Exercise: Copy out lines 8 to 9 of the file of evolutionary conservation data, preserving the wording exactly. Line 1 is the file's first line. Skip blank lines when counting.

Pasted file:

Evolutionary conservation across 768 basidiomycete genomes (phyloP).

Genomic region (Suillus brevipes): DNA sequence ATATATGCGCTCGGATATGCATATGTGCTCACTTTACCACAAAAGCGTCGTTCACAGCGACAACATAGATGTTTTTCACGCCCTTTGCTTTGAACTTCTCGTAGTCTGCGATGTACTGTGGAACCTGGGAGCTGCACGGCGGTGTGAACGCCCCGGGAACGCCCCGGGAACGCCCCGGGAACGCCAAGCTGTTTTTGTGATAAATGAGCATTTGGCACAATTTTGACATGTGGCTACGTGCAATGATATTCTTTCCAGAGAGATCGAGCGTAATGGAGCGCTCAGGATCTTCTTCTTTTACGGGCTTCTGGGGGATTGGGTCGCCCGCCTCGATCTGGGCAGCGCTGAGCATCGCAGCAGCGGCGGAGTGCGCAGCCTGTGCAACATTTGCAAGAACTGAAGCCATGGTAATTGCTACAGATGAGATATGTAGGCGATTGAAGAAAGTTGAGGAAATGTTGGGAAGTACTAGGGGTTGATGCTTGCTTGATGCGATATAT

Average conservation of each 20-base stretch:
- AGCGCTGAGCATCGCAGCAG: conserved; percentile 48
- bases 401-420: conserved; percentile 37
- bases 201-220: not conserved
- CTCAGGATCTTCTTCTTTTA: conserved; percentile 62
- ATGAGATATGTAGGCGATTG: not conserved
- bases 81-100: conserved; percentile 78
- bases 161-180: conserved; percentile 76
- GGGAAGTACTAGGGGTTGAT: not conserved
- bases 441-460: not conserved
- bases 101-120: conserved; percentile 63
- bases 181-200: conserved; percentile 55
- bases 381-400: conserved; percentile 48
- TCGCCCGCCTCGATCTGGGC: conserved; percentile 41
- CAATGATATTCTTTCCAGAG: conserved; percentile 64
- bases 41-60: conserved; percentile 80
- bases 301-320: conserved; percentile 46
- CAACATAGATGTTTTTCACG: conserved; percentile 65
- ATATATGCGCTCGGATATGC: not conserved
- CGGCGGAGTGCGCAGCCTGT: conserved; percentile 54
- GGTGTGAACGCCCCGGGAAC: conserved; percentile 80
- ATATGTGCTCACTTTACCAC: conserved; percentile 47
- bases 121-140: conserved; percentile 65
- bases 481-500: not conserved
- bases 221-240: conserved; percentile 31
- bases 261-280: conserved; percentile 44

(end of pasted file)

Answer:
- ATGAGATATGTAGGCGATTG: not conserved
- bases 81-100: conserved; percentile 78